SMITH: I don't know, man. I don't know why I got into fights with people that year. I didn't feel like I was fighting with people. I just mostly felt like people were getting upset with me. I don't know. We just had to tighten our belts in the hopes we could ride it out, and eventually we did. We were smarter about things. We stopped doing the toys, obviously. That was silly. We were always thinking about ways to repackage the books. Eventually we pulled it together.

SPURGEON: People might be astonished to hear that you went through that tough of a time, given your reputation for being very successful after Bone finally hit. That makes me wonder... do we underestimate the degree of difficulty in you getting where you are? People wonder at times why we don't see more people following the Jeff Smith model, why we don't see stories similar to yours.

SMITH: [laughs] I'm sure I don't know the answer to why anybody else hasn't done it like that, except they're probably sane. [laughter] You're constantly battling with distributors, or people that aren't doing their job. It's a pretty big enterprise. You're dealing with printers that are sometimes overseas -- sometimes they're in Michigan. You're dealing with licensing in foreign languages and suddenly a publisher goes out of business and hasn't paid you. It's fairly complicated.

SPURGEON: It seems like you're at a similar point right now, at least creatively, in terms of gearing up for a final push on RASL. Is it fair to say you're locking into that last phase on that series?

SMITH: I was entering the final arc on Bone at that time. The final movement. It became very difficult because of how complicated the task is. And I am right there with RASL right now.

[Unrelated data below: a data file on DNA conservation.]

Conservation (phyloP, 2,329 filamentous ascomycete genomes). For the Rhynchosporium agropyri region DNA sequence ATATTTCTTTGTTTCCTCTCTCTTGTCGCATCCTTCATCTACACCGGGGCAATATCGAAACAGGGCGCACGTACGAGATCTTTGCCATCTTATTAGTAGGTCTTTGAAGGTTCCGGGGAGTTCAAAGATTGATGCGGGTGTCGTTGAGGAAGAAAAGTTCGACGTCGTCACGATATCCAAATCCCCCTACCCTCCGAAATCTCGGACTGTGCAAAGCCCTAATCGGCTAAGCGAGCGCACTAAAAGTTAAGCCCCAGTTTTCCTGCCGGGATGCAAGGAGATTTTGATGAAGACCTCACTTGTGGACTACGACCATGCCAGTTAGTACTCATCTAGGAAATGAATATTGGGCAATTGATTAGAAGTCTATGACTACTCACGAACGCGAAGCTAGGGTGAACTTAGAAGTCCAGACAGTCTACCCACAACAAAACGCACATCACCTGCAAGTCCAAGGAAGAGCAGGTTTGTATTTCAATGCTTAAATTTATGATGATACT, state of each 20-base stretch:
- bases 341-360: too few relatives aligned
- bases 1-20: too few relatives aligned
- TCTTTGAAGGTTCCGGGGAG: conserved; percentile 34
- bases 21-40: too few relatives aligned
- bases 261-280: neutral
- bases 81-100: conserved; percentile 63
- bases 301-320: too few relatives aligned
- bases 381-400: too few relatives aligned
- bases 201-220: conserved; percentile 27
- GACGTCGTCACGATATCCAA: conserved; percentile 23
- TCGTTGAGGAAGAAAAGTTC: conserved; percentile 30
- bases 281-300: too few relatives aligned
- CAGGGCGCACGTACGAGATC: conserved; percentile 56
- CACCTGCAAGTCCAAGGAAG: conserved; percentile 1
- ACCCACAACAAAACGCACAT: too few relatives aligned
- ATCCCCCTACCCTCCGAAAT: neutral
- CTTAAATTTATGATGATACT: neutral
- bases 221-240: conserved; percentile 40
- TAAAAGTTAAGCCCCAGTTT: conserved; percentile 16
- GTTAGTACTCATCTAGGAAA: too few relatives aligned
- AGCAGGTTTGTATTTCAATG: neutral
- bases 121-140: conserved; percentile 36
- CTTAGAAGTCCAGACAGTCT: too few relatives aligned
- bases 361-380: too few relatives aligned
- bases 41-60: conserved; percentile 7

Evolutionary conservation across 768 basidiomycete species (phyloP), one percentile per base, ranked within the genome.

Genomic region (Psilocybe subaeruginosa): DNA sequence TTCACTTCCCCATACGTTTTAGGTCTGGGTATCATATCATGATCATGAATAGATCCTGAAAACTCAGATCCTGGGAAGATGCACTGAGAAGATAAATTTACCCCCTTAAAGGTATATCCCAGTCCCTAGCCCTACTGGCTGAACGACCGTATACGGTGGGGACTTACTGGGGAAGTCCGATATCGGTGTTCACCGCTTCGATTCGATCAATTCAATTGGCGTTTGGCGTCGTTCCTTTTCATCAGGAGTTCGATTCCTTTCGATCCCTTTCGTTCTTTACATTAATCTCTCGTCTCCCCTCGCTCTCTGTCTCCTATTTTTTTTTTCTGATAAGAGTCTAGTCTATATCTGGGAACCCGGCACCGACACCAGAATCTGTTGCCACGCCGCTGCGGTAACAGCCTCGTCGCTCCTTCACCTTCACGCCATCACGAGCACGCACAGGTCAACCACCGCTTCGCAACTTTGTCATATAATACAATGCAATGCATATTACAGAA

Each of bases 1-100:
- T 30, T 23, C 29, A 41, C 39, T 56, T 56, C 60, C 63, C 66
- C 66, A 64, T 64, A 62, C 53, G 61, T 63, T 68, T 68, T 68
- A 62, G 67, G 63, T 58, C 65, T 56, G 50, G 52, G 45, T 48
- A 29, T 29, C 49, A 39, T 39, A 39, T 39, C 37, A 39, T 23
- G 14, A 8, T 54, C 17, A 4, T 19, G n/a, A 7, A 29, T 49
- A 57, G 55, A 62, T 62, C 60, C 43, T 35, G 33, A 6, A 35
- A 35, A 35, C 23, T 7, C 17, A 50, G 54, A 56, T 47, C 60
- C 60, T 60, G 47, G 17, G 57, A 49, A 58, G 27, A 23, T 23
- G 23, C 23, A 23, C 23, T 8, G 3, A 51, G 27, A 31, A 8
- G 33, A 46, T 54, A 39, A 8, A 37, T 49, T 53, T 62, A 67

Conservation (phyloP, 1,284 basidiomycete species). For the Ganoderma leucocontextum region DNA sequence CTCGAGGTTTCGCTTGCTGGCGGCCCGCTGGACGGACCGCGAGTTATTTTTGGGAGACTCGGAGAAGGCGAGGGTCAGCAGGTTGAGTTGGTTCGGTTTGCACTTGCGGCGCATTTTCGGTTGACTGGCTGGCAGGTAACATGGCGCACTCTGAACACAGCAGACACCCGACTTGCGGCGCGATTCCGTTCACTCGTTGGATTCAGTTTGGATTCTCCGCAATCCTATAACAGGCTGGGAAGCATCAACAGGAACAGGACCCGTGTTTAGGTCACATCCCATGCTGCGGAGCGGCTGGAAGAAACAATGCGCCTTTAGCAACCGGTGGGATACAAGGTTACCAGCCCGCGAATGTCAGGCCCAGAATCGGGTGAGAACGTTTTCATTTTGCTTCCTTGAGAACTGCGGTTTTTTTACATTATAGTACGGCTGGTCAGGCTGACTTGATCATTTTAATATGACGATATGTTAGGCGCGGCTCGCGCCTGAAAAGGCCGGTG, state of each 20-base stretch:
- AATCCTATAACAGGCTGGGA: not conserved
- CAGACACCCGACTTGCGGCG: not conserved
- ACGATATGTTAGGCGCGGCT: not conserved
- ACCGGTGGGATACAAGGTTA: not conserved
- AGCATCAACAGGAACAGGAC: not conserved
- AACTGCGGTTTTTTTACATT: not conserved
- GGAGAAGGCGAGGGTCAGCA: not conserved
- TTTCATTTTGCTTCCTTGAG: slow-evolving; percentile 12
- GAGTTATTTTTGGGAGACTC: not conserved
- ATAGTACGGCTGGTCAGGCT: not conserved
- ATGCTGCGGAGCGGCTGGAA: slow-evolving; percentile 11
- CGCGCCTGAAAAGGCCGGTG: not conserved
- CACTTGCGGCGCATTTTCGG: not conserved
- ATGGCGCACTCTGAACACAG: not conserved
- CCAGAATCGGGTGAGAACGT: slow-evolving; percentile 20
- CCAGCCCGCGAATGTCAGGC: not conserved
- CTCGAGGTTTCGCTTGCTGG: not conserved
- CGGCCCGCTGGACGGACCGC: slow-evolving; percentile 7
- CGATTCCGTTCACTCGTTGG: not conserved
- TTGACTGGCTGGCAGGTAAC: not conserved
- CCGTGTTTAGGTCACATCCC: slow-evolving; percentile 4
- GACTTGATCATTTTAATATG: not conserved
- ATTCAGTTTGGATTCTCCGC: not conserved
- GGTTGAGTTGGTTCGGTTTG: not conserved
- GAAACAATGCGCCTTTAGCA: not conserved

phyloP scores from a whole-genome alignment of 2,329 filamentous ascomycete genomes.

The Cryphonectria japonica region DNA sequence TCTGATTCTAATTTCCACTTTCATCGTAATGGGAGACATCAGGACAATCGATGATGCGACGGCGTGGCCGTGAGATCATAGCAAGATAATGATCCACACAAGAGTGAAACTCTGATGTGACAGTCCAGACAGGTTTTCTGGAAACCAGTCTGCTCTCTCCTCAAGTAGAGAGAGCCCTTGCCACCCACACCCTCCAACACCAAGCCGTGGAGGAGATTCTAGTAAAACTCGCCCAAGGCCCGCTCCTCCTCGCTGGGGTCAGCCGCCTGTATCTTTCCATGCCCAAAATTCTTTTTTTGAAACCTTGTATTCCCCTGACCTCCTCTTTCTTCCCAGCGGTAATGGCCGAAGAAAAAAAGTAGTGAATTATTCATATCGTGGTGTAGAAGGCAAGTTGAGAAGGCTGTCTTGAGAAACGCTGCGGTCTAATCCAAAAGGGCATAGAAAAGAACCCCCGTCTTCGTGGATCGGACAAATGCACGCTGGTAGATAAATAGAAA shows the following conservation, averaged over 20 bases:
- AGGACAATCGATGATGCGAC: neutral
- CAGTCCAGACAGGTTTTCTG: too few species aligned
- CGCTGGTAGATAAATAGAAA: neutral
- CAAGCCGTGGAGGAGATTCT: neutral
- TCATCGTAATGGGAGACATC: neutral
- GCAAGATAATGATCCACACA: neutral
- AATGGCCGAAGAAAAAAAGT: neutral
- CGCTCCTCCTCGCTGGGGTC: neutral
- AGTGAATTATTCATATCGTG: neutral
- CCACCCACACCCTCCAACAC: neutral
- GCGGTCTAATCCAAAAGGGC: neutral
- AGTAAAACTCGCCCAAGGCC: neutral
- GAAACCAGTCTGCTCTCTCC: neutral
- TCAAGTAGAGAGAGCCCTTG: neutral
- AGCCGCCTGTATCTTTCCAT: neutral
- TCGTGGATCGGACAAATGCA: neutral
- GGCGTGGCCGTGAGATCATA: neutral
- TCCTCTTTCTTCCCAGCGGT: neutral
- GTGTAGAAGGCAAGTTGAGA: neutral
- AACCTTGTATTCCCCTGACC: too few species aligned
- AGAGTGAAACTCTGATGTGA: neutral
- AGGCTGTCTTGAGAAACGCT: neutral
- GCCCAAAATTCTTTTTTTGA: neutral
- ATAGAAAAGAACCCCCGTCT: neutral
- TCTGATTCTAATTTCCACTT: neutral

SPURGEON: Is it different this time around? Are things going more smoothly for having that earlier experience?

SMITH: Well, I think so. It's surprisingly the same when it comes down to struggling to meet deadlines and tearing your hair out. I haven't gotten any better at that in 20 years. What's different is that after this long I have a team that's got my back. A really, really good team. Obviously Vijaya has been my partner since before my first issue. Vijaya and I actually came up with the plan together for Cartoon Books, to do a black and white comic book every two months and each one will be a chapter in this larger novel. Vijaya knew the ending of the story before we even started. I've got Kathleen, who I mentioned earlier, Kathleen Glosan, who's helped Vijaya run the office. She's the contact with most of the outside world. She sets up publicity, takes care of things, makes sure what I'm supposed to be doing. I've got Steve Hamaker, who does not only the color on Bone but about any art-related job that needs to be done at Cartoon Books that isn't actual comic book pages. I still have to do those by myself. And we have Tom Gaadt, who does all the web stuff. He handles the store, and goes on the road. Everyone's been with us for years. We've had a good group for a long time.

imageSPURGEON: Tell me about the creative part of moving into a final chapter on a book like RASL. How much of it is figuring out the book in addition to deciding where you want to take it? How much is learning where the book wants to take you?

SMITH: I start out thinking I know what the ending is and where I'm going. And I do. Mostly. The ending will be the same ending. But as you write, especially a serialized book, which is what comic books do really well, I think, the story grows. You get ideas as you're going along. In RASL, there's that spooky little girl that doesn't talk. She was not in my original plan. She just kind of popped onto the page one time. I was suggesting that Rasl, by going to different universes and traveling back and forth, was altering something. He was messing with nature. It popped into my head that it would be super-creepy and really freaky that this little girl would be standing there that can't talk. She's taken her place in the comic and has grown and is now going to be part of the ending. I'm a little nervous about the ending I came up with for her, because it's a little intense. I think I'm going to do it anyway.